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October 31, 2008

DHS Issues Supplemental Final Rule For Employers
Who Receive "No-Match " Letters

On October 23 2008, the Department of Homeland Security (DHS) issued a Supplemental Final Rule, which implements the 2007 "No-Match" Rule. The Supplemental Final Rule will take effect immediately upon publication in the Federal Register.

The "No-Match" Rule, originally issued by the DHS in August 2007, established procedures for employers who receive "No-Match" letters issued by the Social Security Administration (SSA)."No Match" letters inform employers that certain employee information and employment eligibility documents submitted as part of the employment eligibility process do not match SSA records.Under the "No-Match" Rule, if an employer followed the procedures in good faith, Immigration and Customs Enforcement (ICE) would not use the employer's receipt of a "No-Match" letter as evidence to find that the employer violated the employment provisions of the Immigration Reform and Control Act (IRCA) by knowingly employing unauthorized workers.

The Supplemental Final Rule is a response by DHS to a federal district court ruling in Northern California, which enjoined DHS from implementing the 2007 "No-Match" rule.The new rule addresses the concerns raised by the court and clarifies that an employer will not be liable for violation of the IRCA if an employee who is the subject of a "No-Match" letter was hired before November 6, 1986 or if the employer learns of potential employment eligibility problems from correspondence between the SSA and individual employees rather than through correspondence addressed to the employer.Otherwise, the Supplemental Final Rule implements the same substantive provisions of the 2007 rule:

  • Within thirty (30) days of receipt of a "No-Match" letter from the SSA or a notice from the DHS an employer must review its records to see if the mismatch is a clerical or other recordkeeping error.If the employer finds an error in its own records, the employer must immediately advise the SSA or DHS of the correct information.
  • If the employer cannot remedy the problem through an examination of its records, the employer must inform the employee of the discrepancy and ask the employee to verify the information on file with the employer.If the employer's records are incorrect, the employer should correct its information and inform the relevant agencies.If the employee provides the same information as previously provided, the employer must inform the employee that the employee has 90 days from the date of the letter to resolve the inconsistencies with the appropriate government agency.At the conclusion of the 90 days, the employer has 3 further days to complete a new I-9 form for the employee.In completing the new I-9 form, an employee cannot provide a document previously found to be in dispute and must provide a document that includes a photograph.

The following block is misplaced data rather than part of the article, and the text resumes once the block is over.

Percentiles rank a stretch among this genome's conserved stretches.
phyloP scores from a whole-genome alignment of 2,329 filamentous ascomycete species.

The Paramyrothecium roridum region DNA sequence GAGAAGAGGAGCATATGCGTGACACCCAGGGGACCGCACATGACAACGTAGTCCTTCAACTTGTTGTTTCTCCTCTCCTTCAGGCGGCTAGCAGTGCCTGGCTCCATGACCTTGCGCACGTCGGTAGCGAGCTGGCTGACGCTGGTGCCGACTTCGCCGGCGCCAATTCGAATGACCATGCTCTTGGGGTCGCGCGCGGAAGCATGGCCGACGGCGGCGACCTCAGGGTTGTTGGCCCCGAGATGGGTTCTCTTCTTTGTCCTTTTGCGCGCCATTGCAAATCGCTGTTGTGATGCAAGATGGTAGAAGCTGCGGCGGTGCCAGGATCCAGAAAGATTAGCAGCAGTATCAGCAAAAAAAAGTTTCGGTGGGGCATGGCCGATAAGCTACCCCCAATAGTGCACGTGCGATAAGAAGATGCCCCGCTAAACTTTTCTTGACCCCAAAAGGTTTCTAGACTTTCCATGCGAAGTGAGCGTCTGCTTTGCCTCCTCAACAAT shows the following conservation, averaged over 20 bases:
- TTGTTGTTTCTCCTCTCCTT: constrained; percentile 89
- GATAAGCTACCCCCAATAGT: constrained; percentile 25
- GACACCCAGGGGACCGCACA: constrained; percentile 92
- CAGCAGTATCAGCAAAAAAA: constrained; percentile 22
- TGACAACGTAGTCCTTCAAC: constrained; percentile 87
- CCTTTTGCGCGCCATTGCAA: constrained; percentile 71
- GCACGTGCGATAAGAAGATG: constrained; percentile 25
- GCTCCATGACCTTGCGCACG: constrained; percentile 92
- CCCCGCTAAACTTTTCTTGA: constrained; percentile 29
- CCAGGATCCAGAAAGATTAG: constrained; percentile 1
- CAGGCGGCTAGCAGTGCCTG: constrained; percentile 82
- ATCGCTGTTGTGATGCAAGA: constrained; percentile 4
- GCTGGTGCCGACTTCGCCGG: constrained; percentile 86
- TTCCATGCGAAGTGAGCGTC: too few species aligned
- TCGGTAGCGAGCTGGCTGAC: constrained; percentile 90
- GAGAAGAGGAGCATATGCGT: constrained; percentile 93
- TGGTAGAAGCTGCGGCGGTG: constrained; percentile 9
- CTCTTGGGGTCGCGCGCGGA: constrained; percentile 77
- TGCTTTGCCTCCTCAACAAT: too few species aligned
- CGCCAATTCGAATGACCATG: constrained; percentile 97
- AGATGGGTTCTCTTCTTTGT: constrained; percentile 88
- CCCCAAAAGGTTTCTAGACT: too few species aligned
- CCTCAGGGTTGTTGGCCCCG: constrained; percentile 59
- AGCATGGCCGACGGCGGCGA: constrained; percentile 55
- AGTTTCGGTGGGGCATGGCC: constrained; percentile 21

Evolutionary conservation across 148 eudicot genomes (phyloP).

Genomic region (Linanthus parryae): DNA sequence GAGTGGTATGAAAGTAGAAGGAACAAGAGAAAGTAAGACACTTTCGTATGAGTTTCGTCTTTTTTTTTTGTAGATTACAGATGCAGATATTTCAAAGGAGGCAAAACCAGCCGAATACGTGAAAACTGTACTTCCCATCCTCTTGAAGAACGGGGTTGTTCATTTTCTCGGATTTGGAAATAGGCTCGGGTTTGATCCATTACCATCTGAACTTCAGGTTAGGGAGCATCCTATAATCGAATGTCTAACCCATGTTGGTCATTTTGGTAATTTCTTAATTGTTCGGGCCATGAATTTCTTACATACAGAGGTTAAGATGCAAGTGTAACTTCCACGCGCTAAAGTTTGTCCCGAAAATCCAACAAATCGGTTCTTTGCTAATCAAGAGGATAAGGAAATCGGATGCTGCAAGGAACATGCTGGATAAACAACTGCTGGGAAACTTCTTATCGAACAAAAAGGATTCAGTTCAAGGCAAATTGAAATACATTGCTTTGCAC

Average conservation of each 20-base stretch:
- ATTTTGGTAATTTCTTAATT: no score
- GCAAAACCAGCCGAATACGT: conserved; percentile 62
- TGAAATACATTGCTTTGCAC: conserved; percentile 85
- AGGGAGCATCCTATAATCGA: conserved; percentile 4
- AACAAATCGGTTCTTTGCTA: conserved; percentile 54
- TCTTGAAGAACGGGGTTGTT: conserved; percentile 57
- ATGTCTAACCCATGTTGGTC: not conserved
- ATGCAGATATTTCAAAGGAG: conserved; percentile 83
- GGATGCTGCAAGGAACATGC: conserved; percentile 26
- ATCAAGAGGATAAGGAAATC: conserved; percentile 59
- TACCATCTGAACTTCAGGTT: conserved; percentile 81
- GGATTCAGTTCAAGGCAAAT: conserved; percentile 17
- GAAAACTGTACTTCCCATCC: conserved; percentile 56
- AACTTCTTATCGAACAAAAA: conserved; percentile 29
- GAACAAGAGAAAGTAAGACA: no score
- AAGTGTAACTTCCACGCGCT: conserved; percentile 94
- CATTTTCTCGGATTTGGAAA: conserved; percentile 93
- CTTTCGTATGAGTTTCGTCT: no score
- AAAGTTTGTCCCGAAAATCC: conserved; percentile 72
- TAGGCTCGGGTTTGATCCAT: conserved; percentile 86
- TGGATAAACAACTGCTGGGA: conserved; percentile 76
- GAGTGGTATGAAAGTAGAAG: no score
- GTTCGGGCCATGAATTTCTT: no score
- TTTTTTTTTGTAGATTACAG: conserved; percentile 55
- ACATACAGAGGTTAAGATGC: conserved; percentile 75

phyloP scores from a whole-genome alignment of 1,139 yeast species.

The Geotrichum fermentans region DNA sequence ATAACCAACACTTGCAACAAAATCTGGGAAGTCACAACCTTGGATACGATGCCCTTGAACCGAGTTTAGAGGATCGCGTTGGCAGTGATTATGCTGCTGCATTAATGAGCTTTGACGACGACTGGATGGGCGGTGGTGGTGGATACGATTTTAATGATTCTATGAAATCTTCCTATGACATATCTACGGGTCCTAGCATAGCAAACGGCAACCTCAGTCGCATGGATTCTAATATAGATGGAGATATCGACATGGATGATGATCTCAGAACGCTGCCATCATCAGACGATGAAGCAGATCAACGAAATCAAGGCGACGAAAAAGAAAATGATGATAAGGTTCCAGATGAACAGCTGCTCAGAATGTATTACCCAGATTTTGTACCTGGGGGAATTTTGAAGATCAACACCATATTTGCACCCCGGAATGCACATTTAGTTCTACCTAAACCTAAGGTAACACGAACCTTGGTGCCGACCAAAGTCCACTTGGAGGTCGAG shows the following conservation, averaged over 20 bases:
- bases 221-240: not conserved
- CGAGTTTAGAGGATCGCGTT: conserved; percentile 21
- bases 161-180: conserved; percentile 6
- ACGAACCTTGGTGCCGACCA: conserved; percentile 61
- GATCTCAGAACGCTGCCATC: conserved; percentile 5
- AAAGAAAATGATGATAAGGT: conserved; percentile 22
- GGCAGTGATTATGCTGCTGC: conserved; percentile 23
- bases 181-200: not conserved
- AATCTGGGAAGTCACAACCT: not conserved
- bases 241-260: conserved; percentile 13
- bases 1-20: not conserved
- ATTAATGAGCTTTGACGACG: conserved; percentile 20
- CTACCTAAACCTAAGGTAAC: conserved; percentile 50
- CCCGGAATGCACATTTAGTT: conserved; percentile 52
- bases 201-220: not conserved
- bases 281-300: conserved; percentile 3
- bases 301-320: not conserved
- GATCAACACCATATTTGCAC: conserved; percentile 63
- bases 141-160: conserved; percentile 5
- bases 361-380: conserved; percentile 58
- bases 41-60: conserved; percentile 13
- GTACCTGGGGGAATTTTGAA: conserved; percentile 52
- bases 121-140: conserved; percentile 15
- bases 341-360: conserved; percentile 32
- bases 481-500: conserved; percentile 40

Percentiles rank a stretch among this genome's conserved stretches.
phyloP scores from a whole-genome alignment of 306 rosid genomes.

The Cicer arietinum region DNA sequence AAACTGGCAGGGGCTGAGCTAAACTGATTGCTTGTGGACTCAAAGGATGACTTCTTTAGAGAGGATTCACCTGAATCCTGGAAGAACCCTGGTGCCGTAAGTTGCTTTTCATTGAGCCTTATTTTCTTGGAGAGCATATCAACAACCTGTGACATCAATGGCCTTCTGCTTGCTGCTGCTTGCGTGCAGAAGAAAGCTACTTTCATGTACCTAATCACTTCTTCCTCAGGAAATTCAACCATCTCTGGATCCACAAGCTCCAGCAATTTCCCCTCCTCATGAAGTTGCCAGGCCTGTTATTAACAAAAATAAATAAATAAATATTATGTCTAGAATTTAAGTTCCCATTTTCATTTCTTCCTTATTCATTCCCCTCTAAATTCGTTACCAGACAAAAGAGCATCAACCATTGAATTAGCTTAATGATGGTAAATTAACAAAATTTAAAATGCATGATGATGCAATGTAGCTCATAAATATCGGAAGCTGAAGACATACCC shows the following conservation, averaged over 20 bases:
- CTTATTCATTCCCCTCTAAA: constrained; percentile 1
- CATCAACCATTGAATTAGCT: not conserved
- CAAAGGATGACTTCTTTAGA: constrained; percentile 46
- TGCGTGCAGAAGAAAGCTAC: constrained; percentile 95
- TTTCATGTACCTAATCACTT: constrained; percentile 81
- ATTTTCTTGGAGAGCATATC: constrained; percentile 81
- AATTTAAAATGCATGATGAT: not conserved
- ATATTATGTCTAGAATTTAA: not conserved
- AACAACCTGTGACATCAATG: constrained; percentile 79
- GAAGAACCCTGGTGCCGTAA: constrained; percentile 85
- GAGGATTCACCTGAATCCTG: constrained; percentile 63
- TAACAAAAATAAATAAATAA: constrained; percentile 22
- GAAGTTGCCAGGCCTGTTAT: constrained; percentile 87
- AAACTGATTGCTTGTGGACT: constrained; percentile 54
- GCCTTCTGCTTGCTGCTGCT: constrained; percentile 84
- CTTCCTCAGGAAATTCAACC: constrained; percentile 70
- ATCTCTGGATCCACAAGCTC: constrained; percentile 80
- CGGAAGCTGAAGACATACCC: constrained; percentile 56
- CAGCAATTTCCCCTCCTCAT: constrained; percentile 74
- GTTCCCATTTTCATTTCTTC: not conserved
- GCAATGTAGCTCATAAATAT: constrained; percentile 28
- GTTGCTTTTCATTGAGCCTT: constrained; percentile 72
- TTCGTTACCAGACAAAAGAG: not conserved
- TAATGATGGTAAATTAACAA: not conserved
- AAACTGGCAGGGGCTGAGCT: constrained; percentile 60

• The employer must retain both the new and old I-9 forms.
  • If the information discrepancies cannot be remedied within the 93 days or the repeated I-9 process fails due to inconsistent or inadequate information, the employer must terminate the employment of the employee at issue.If the employer fails to terminate the employee at issue, the employer may be found to be in violation of the IRCA.

The DHS announced plans to return to court and request that the injunction be lifted. If successful, the department will immediately proceed with the implementation and publication of the Supplemental Final Rule.Therefore, employers who receive "No-Match" letters or notification from the DHS should adhere to the "No-Match" procedures.

Our firm’s Practice Group in Trade Secrets and Restrictive Covenants is highly experienced and notably successful in advising companies concerning the creation of enforceable policies and procedures, as well as both enforcing and defending litigation cases in this regard.